Thursday, May 23, 2013

Father & Son Project

My Father inherited this old Winchester model 1906 .22 pump (aka the gallery gun) from a friend. This gun was made in 1923 and served as a rodent killer in a feed store in Renton WA for 50+ years. The stock was a cheap "gum wood" and the finish on the steel was completely gone. There was no chance of diminishing collector value as this gun had none to start with.
The magazine tube had come loose from the dovetail and the wood was beyond saving.
My Dad & I decided to make it a Father & Son project. Here are the before pictures


We bought new semi-inletted American Black Walnut stocks from, the butt stock is much larger than the old one, we will need to shave it down, we also bought a reproduction butt plate

I had to file the sides of the receiver, the metal had deep scratches, not so much rust though.

Once flat I took the sand paper to the metal

The stock is coming along

In this picture you can see the bolt has been beaten and the edges are "ruffelled" I'll tap the metal back with a hammer and file the edges straight again.
Also one of the bolt stop screw holes had what we thought was a broken screw in it. We did not have the proper equipment to get it out and took it to Fred at C.A.R. Firearms ( He ran a tiny drill bit down the hole and it wasn't a broken bolt, but just a bunch of crud. He cleaned it out and refused to let us pay for his time...If you are near ( the South Seattle area (Renton, Tukwila, SeaTac, Burien) go see Fred, he is a true professional and all around nice guy!

 Here I am filing the bolt face and edges of the bolt where it fits the the receiver groove (for lock up)

We ordered a new set of screws from Homestead Parts

The parts are pretty much ready for the bluing tank, we'll tackle the stock after the metal is ready
 Here are the parts after bluing, We still need to finish the stock, then we will reassemble
 As we began the reassembly of the gun we knew we had to overcome a common problem with these Winchester pump rifles: The magazine tube mounts. They come loose because the dove tails cut for them are very shallow. We had a couple of options. 1. weld up the dove tails and re-cut them. This option is problematic because the steel used then is not the same alloys we use today and getting the right heat, type of welding rod etc...could cause warping of the barrel or the bluing to look funny. The second option would be to use some sort of adhesive, I don't have faith in super glue and epoxy would show too much, we chose to go with JB Weld. JB Weld is a combo epoxy and metal, it dries to a gray color. We only needed a small amount and we wiped the excess off before it set up. I highly doubt anyone but the serious Winchester aficionados will notice (and the aficionados will only notice because the magazine tube is surprisingly tight).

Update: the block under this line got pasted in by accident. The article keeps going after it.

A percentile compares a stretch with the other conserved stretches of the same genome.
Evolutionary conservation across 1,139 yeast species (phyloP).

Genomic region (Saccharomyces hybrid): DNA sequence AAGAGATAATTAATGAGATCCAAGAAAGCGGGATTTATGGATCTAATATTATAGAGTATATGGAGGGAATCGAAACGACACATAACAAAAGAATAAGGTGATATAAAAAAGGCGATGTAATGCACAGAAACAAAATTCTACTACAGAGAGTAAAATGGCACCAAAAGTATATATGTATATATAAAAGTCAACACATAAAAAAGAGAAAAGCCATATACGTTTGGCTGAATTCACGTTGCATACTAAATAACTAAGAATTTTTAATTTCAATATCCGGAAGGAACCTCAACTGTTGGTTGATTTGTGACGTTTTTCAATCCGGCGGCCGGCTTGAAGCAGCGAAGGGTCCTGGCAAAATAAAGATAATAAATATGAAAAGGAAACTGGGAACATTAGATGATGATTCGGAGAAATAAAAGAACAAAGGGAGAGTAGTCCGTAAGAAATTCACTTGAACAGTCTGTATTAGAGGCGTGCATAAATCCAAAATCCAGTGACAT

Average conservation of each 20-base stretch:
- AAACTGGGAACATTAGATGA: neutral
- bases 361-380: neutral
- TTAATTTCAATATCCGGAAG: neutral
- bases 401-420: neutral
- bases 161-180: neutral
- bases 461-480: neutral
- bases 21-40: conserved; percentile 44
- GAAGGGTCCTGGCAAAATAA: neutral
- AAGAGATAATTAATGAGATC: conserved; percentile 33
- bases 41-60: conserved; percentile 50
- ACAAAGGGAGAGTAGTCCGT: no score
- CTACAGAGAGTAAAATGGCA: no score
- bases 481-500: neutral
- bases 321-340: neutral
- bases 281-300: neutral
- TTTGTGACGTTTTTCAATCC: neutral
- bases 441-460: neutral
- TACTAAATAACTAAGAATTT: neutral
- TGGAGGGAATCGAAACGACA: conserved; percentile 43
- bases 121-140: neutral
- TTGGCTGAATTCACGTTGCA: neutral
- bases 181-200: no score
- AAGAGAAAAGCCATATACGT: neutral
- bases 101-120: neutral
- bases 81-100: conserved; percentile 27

Here are a couple of pictures of the magazine tube mounts clamped in with the JB Weld

The stock now has two coats of Tru-Oil and a nice satin finish, since the gun will be mostly a safe queen I'm gonna stop at two coats. Next step: Final Assembly!

OK, I finally got the gun put together, here are the pictures of it finished:

 Here are the before and after pics


  1. Really Enjoyed reading all about the gun project. Sounds like a fun time, working with your dad is always more fun I think.

  2. Thanks for the blog, I enjoyed it. I will be doing the same for my grandfathers 1906.

  3. I found your blog after doing a search for Winchester 1906 rifles. Firstly, let me say well done. You (and your father) have done some wonderful work, which is most inspiring too. I live in New Zealand, and I have just recently bought two of these rifles (and two Rossi copies). The Winchesters are in poor condition, and need restoring. I intend to do the work myself, and as such, I might ask you a question or two if you don’t mind. I have a good workshop, but have not yet set up bluing tanks (next project). Thanks for taking the time to post your work, it has really inspired me to bring life back into the old rifles I bought. Their intended use is a “shooting gallery”, and hopefully they will give pleasure to many people for a good many years.